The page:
Drought hurts maize and soya plantings, says Grain SA
The lobby group says the likelihood of a need for imports is increasing
The window for planting maize and soya beans in SA has passed, and with barely anything planted in western growing areas because of drought, the likelihood of the need for imports increases, says grain farmers’ lobby group Grain SA.
“The probability of a repeat of the 2016 drought is increasing daily,” Grain SA CEO Jannie de Villiers said on Thursday.
“Some of the scenarios we are facing look even grimmer than the previous drought. The financial position of most farming units in the production area are far worse than it was in 2016. The current grain prices are not high enough and thus do not favour nor encourage farmers to take a similar risk by planting beyond the optimum window, as they did in 2016.”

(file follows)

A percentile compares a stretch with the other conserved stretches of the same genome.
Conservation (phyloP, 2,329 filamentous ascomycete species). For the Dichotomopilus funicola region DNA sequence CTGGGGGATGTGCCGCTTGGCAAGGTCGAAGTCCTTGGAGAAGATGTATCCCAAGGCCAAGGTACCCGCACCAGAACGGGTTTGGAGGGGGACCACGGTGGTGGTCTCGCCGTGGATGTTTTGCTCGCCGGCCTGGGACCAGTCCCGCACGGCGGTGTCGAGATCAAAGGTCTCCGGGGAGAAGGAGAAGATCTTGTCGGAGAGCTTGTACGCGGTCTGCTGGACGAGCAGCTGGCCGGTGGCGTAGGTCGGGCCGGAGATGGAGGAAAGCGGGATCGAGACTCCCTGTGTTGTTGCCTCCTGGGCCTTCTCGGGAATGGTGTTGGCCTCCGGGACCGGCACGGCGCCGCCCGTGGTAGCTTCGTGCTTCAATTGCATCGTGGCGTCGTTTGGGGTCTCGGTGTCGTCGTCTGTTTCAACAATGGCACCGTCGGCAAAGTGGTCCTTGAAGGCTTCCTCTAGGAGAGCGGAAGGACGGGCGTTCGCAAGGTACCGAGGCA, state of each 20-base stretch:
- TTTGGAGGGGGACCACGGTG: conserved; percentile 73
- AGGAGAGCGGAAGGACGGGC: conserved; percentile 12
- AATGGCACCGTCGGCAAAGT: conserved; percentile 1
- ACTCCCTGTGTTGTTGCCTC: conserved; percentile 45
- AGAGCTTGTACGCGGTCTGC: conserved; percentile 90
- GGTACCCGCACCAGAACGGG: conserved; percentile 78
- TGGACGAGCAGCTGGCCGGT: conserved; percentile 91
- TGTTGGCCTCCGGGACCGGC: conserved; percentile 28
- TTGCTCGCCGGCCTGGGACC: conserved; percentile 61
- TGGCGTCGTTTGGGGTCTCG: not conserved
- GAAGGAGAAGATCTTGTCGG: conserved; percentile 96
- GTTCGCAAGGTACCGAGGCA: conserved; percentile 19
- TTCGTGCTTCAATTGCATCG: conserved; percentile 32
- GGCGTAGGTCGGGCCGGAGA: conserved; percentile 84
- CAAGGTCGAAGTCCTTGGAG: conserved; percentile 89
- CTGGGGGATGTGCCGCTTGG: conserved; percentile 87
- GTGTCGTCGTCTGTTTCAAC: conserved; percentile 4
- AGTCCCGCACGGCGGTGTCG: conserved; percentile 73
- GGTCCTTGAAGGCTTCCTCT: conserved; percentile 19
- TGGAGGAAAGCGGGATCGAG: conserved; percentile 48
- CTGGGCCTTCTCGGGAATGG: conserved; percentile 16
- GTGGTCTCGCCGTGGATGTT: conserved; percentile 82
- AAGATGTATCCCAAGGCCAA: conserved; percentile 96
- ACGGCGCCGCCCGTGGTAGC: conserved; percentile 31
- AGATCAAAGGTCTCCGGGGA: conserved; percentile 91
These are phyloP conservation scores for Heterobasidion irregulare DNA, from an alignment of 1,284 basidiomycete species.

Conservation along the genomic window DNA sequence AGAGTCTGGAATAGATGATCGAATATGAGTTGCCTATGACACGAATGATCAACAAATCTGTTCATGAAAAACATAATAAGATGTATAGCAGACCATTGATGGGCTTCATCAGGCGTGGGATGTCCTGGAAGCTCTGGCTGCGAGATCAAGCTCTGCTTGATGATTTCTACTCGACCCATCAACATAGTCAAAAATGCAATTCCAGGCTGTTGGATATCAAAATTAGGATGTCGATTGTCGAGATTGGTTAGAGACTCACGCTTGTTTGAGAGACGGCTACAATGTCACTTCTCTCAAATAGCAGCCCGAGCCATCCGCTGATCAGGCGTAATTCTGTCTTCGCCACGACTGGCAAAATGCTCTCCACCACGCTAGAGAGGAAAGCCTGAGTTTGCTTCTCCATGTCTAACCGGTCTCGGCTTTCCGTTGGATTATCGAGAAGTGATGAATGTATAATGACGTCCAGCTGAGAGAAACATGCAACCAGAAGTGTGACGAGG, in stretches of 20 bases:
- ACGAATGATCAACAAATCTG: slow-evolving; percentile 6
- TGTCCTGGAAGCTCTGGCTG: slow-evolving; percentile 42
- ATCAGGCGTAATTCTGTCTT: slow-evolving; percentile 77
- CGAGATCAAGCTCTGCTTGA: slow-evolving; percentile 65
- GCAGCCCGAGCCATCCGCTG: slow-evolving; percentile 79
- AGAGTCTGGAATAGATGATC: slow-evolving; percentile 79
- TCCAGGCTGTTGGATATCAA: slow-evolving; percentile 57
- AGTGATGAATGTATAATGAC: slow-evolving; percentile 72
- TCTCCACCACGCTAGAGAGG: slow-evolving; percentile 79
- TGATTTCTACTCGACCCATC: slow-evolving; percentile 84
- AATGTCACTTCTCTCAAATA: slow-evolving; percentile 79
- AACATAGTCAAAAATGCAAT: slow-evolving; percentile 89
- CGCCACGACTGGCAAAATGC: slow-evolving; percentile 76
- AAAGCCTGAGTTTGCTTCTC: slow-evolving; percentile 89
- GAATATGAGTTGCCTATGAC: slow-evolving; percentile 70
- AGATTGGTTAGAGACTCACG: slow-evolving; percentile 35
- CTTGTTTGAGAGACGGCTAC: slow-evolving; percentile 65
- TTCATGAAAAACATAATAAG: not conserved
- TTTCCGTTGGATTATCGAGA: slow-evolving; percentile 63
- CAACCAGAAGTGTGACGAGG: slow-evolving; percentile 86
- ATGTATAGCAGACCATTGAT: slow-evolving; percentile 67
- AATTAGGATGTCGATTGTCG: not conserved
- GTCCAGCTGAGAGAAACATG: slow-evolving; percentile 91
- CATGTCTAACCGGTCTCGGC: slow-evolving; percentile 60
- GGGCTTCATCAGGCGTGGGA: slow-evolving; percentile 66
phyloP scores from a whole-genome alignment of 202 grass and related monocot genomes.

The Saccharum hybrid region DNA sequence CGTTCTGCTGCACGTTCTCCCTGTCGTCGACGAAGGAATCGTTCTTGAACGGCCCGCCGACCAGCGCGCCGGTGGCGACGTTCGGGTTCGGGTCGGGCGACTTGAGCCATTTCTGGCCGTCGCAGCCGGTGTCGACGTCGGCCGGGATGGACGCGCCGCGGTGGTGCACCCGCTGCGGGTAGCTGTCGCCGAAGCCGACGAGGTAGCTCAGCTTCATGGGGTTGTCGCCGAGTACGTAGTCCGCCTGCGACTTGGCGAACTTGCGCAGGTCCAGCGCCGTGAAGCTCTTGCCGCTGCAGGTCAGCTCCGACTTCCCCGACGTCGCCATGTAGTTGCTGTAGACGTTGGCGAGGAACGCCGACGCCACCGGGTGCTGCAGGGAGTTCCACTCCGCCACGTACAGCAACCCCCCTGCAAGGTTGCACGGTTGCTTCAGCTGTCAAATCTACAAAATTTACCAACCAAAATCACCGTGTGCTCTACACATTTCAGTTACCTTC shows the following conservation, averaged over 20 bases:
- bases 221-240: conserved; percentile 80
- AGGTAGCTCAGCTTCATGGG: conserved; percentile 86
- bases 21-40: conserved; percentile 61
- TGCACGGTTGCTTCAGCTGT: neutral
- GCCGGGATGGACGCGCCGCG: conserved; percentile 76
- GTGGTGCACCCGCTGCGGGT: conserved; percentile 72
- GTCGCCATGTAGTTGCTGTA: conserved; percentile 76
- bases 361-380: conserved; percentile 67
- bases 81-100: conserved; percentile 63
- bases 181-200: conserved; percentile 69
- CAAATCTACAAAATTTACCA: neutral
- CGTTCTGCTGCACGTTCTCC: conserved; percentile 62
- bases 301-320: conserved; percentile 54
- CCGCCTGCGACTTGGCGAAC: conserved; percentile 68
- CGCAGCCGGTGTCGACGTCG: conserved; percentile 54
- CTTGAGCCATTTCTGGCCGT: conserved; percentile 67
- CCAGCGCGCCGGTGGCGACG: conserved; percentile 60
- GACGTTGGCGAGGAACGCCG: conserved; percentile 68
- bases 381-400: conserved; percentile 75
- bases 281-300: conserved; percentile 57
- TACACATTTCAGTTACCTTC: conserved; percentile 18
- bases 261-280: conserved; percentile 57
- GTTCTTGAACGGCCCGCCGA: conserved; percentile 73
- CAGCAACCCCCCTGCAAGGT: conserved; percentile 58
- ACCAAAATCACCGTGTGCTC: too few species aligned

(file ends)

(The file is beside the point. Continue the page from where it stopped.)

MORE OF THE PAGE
SA is the continent’s top maize producer but profitability has been squeezed as a record crop in 2016-17 that boosted stocks was followed by another good harvest this year. Farmers are coming under pressure because of dry conditions when they should be planting maize for the new season, said Jacques Taylor, the head of sub-Saharan Africa at equipment-maker Deere & Co.
Rainfall in 2015 was the lowest since records began in 1904 because of El Nino, with cities including Johannesburg recording their highest temperatures yet. Cape Town, among the continent’s top tourist destinations, is recovering from its worst drought in its history.